The PEOPLE v. Movies, Inc.Annotate this Case
49 Ill. 2d 85 (1971)
273 N.E.2d 366
THE PEOPLE OF THE STATE OF ILLINOIS, Appellee, v. MOVIES, INC. et al., Appellants.
Supreme Court of Illinois.
Opinion filed June 24, 1971.
Rehearing denied October 4, 1971.
*86 PATRICK A. TUITE, of Chicago, for appellants.
EDWARD V. HANRAHAN, State's Attorney, of Chicago (DANIEL P. COMAN, Chief of the Civil Division, and THEODORE A. SHAPERO, Assistant State's Attorney, of counsel), for the People.
Mr. JUSTICE SCHAEFER delivered the opinion of the court:
This case is here upon appeal from an order entered by a magistrate in the circuit court of Cook County which found that a certain motion picture film, "Wide Open Copenhagen," also known as "Pornography Copenhagen `70," was obscene, and ordered it "impounded." Because no final judgment has been entered, the appeal must be dismissed.
The proceeding was initiated by complaints that charged Jeffery Begun, Howard Cohen, John Horton, and Paul Gonsky with having knowingly exhibited, for a fee, an obscene motion picture, in violation of section 11-20 of the Criminal Code. (Ill. Rev. Stat. 1969, ch. 38, par. 11-20.) When the complaints were exhibited to the magistrate a subpoena duces tecum was issued commanding the production of the film. On the next day a copy of the film was produced, and it was viewed by the magistrate in the presence of the defendants and their attorney.
At the conclusion of the film the magistrate stated that he found it obscene, and ordered it impounded. A continuance for ten days was then allowed at the request of the attorney for the defendants. At that time witnesses testified on behalf of the State and the defendants on the issue of the film's obscenity. The order appealed from was entered. It recites that "the Court after hearing all the testimony of witnesses and the arguments of counsel, and being fully advised in the premises, renders the following finding, to wit: `The Court finds the film "obscene" and orders said film impounded.'"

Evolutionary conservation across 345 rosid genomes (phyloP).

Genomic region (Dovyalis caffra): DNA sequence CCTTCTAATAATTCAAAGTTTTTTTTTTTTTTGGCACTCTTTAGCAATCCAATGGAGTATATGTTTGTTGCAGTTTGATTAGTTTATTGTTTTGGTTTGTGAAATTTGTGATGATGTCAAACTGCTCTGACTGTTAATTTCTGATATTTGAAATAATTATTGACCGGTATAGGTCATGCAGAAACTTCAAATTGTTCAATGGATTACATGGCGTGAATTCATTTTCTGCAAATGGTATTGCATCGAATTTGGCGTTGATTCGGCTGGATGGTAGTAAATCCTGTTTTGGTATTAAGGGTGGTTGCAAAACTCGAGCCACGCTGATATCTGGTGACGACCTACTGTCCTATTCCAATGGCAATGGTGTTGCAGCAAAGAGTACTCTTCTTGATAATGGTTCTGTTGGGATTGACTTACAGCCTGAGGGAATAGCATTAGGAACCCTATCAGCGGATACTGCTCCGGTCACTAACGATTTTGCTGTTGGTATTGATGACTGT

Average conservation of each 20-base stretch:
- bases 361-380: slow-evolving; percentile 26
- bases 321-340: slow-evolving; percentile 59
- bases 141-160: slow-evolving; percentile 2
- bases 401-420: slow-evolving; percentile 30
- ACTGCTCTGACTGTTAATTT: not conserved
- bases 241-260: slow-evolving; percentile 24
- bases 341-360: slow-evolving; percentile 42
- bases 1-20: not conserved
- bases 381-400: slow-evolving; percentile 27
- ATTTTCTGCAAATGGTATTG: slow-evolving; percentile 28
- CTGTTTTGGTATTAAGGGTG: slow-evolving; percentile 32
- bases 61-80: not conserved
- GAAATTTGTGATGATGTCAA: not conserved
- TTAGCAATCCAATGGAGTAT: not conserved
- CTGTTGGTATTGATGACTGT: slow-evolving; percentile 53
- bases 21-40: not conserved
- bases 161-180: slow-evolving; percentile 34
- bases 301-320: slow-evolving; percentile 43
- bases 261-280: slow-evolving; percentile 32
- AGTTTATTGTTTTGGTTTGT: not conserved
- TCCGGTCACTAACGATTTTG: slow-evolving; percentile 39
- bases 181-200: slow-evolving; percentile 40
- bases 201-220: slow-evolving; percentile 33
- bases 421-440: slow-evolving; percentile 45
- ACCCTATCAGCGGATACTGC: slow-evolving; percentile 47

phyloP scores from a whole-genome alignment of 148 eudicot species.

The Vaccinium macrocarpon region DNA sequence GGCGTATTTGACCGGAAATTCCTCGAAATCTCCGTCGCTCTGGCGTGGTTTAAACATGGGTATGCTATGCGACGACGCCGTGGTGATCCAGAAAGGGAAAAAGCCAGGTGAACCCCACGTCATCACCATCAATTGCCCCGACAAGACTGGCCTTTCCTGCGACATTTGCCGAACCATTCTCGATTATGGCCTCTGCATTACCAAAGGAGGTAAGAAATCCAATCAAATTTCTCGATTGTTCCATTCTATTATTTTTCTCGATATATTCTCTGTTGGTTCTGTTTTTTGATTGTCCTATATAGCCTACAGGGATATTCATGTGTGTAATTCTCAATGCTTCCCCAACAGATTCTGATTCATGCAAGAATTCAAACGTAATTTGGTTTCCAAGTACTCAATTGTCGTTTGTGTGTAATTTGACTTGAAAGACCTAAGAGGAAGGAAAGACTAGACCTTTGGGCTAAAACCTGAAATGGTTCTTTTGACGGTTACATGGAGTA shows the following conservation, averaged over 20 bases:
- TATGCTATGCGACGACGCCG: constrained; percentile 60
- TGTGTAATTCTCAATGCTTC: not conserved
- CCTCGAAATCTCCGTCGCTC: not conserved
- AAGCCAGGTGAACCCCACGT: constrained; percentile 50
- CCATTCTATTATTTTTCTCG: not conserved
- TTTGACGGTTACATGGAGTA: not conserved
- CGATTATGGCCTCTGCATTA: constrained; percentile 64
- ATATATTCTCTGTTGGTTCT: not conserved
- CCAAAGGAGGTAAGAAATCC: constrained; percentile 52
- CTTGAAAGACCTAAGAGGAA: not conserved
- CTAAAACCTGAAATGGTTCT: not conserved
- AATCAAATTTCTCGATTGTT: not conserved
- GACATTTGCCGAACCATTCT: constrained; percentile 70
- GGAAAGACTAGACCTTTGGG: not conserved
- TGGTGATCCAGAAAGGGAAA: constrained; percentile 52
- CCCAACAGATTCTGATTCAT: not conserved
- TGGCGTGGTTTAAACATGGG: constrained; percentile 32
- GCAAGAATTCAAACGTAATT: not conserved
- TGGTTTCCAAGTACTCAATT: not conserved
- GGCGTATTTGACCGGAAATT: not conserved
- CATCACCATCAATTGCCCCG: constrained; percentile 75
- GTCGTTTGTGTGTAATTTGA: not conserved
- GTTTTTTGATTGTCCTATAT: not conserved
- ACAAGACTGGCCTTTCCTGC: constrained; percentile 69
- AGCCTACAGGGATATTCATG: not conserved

*87 On one occasion in the circuit court the attorney for the defendants stated that the proceeding was a civil one, but that description is not warranted by the record. The proceeding has none of the characteristics of a common law or equitable action to abate a nuisance. And while there is statutory authority for the abatement of nuisances in the case of places used for prostitution (Ill. Rev. Stat. 1969, ch. 100 1/2, pars. 1 through 11), and places used for the purpose of using, keeping, or selling narcotic drugs (Ill. Rev. Stat. 1969, ch. 100 1/2, pars. 14 through 25), or used as gambling places (Ill. Rev. Stat. 1969, ch. 38, par. 28-3), we are not aware of any comparable statutory proceeding applicable to obscene material. See also, Ill. Rev. Stat. 1969, ch. 38, pars. 22-35, 22-36 (forfeiture of illicit drugs); Ill. Rev. Stat. 1969, ch. 38, par. 28-5 (forfeiture of gambling devices and gambling funds); Ill. Rev. Stat. 1969, ch. 38, par. 36-1 et seq. (forfeiture of vessels, vehicles and aircraft.)
No administrative censorship was involved in this case. The hearing at which the magistrate viewed the film in question was the hearing provided for in section 108-12 of the Code of Criminal Procedure, which is concerned with "the case of any material seized which is * * * evidence of a violation of Section 11-20 of the `Criminal Code of 1961'". That section provides that if the material is found not to be obscene it is to be returned to the owner and that if it is found to be obscene it is to be held pending further proceedings. (Ill. Rev. Stat. 1969, ch. 38, par. 108-12.) Those proceedings have not been concluded.
The appeal is dismissed for want of a final judgment.